5 July 2017
Sheffield City Council has reconfirmed its longstanding intention to do everything possible to preserve a rare species of butterfly living in an elm tree in Nether Edge.
The council has confirmed that, although the tree has to be replaced because it is decaying as well as damaging the highway, a plan will be drawn up to preserve the butterfly by working with ecologists and butterfly experts. In addition, the council has promised that the tree won’t be replaced until a final plan is in place.
Following reports that the White Letter Hairstreak butterfly was inhabiting an elm tree on Chelsea Road, marked for replacement under the Streets Ahead contract, the council called in butterfly experts who are currently undertaking surveys on the species.
Their initial findings confirmed the presence of the White Letter Hairstreak butterfly, not only on this tree, but also on other nearby trees.
The elm tree on Chelsea Road, which is showing severe signs of decay, resulting in a number of structural issues, is set to be replaced as part of the council’s 25-year highways maintenance contract.
As well posing an increasing safety risk, the tree is also causing significant damage to the surrounding pavement and road which will cost around £50,000 of council taxpayer’s money to put right.
As part of the plan to replace the tree, the council has promised to plant a further two elm trees on the junction of Union Road and Chelsea Road as well as additional elms across the city as part of the Streets Ahead programme. Hundreds of cuttings from this particular Huntington Elm will also be taken and planted across Sheffield over the coming years.
There are currently 256 elms on Sheffield’s streets and another 20 resistant “New Horizon” elms were planted last year alone.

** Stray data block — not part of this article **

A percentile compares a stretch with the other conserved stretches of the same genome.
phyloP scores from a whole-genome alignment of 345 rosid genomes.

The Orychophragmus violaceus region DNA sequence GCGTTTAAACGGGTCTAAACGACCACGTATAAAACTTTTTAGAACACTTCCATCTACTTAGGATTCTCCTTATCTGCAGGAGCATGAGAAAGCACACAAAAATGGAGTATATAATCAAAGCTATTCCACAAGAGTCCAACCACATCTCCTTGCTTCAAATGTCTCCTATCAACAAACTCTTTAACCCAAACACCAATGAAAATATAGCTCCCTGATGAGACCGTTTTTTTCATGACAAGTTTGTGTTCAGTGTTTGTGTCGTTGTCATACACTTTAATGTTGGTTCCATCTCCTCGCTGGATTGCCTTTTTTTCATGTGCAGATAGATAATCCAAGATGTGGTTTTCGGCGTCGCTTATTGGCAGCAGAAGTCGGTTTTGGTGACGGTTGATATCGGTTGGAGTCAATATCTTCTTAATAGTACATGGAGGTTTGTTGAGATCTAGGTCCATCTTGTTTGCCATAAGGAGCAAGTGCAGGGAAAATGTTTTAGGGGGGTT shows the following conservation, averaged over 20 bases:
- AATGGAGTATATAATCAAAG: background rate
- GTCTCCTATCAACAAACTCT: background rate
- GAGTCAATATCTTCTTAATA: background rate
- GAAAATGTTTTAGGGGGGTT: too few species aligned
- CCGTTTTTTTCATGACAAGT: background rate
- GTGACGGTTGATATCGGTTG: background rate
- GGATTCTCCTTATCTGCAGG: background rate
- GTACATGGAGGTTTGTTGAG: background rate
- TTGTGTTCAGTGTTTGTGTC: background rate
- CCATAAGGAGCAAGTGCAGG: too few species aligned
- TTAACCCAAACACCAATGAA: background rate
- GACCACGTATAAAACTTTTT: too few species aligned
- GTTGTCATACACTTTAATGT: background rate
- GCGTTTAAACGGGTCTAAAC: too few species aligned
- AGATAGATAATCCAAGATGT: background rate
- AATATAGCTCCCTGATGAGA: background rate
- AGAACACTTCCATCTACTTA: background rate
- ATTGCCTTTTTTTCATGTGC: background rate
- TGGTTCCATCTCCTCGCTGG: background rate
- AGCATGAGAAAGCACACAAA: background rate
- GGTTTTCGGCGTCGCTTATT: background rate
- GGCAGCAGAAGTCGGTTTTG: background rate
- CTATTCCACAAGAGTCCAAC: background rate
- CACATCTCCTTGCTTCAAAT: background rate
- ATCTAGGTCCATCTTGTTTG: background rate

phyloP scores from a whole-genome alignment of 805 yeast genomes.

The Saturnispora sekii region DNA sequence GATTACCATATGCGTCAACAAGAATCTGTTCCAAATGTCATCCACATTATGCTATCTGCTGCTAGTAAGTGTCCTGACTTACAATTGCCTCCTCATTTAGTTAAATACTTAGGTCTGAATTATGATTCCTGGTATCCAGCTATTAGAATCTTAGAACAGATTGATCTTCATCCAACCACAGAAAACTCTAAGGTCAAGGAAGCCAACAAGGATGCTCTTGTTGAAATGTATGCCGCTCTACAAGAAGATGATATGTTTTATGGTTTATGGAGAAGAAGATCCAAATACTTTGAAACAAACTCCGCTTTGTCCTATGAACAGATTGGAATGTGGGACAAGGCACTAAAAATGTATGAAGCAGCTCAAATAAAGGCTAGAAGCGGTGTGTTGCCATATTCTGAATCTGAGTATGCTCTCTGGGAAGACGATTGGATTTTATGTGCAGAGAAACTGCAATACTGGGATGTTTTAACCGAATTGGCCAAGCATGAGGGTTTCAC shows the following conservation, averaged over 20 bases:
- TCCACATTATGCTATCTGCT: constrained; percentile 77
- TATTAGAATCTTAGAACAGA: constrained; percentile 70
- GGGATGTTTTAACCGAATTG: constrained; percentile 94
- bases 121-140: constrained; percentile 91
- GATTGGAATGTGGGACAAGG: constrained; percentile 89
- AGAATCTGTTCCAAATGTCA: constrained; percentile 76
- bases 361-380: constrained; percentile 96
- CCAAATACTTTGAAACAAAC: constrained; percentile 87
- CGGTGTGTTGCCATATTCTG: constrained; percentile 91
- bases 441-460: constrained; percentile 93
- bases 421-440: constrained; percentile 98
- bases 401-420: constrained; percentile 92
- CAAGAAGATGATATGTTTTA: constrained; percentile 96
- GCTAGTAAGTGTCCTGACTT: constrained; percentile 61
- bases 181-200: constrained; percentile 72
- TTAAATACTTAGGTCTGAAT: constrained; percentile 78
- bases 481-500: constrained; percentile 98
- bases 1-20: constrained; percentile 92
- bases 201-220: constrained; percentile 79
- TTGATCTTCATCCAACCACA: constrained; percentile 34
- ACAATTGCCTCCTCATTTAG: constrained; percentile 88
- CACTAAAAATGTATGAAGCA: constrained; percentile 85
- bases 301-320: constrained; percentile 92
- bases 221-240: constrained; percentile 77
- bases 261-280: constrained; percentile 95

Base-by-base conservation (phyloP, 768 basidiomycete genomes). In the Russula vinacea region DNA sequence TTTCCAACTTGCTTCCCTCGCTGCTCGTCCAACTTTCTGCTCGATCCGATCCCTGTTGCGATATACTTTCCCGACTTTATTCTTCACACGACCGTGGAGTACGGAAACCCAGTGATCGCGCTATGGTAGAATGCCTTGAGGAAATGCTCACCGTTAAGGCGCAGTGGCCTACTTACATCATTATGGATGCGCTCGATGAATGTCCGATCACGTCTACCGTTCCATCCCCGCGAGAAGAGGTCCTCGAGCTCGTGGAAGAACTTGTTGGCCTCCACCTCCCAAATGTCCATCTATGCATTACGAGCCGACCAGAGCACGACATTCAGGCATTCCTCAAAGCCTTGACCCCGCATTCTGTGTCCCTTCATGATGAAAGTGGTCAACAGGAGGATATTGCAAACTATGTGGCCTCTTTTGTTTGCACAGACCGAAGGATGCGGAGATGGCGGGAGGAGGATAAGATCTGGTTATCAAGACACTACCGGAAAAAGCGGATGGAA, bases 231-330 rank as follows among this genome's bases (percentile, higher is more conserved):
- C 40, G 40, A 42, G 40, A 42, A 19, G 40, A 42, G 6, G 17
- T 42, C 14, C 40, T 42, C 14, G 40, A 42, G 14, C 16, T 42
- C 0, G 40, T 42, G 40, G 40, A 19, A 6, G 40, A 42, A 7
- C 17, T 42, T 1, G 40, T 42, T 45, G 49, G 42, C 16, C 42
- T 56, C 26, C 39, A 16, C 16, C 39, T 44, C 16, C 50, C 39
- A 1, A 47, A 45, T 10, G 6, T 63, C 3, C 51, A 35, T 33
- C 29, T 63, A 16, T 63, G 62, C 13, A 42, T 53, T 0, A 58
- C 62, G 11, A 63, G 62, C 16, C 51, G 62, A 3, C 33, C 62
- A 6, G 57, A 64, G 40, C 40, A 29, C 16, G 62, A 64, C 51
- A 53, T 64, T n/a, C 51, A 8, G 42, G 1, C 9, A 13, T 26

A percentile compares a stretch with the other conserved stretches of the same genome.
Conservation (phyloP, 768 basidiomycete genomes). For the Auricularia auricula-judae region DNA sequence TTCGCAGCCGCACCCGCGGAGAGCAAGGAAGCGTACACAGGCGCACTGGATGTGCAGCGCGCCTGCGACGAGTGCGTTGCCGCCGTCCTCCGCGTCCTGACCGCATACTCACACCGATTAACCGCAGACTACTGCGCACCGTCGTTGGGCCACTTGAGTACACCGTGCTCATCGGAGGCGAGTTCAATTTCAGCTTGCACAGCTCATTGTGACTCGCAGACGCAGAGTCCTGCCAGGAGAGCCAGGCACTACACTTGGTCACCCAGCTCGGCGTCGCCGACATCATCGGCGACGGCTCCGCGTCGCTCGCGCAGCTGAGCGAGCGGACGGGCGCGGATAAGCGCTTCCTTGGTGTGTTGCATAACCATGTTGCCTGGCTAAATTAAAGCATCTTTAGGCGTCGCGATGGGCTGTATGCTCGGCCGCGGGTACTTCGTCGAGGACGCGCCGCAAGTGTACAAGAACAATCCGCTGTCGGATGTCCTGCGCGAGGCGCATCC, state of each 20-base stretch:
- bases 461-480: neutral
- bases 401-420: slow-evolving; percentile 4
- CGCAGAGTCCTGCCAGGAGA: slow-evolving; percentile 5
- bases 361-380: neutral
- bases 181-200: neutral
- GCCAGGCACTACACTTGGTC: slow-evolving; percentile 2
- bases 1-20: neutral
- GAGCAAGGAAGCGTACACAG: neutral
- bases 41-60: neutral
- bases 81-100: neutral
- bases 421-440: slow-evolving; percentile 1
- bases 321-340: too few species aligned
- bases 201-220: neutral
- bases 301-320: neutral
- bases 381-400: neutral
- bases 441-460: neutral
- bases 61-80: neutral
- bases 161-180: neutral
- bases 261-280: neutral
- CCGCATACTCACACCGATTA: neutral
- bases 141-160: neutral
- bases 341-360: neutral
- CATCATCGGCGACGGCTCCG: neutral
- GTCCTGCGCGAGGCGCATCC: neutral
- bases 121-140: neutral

More than 65,000 trees have been planted across Sheffield in the last three years, including those planted as part of the Streets Ahead contract and those in parks and woodlands included in the council’s community forestry programme.
Councillor Bryan Lodge, Cabinet Member for Environment and Streets Scene at Sheffield City Council, said: “We are committed to ensuring that the White Letter Hairstreak Butterfly can continue to inhabit and thrive on elm trees in Sheffield.
“We are working on a mitigation plan for the butterfly, which will be discussed with experts in the field before a final plan is announced.
“Unfortunately, the Elm tree on Chelsea Road has succumbed to severe decay over the years and this has been confirmed by two independent tree inspectors. We are looking at all available options to ensure the tree stands, in some form for now, to give the best possible chance of migration for the butterfly to a neighbouring tree or trees.
“The increasing safety concerns about this tree means that crown and tree reduction work may be required in the near future. However, we will ensure sufficient tree canopy is retained for the butterfly’s needs while that is judged necessary. No work will be undertaken on the tree for at least the next two weeks, whilst we explore all options.
“Ultimately, we are committed to ensuring the preservation of this rare butterfly colony and we will inform people of our final decisions upon receiving a final report.”
To find out more about the Streets Ahead contract visit: www.sheffield.gov.uk/streetsahead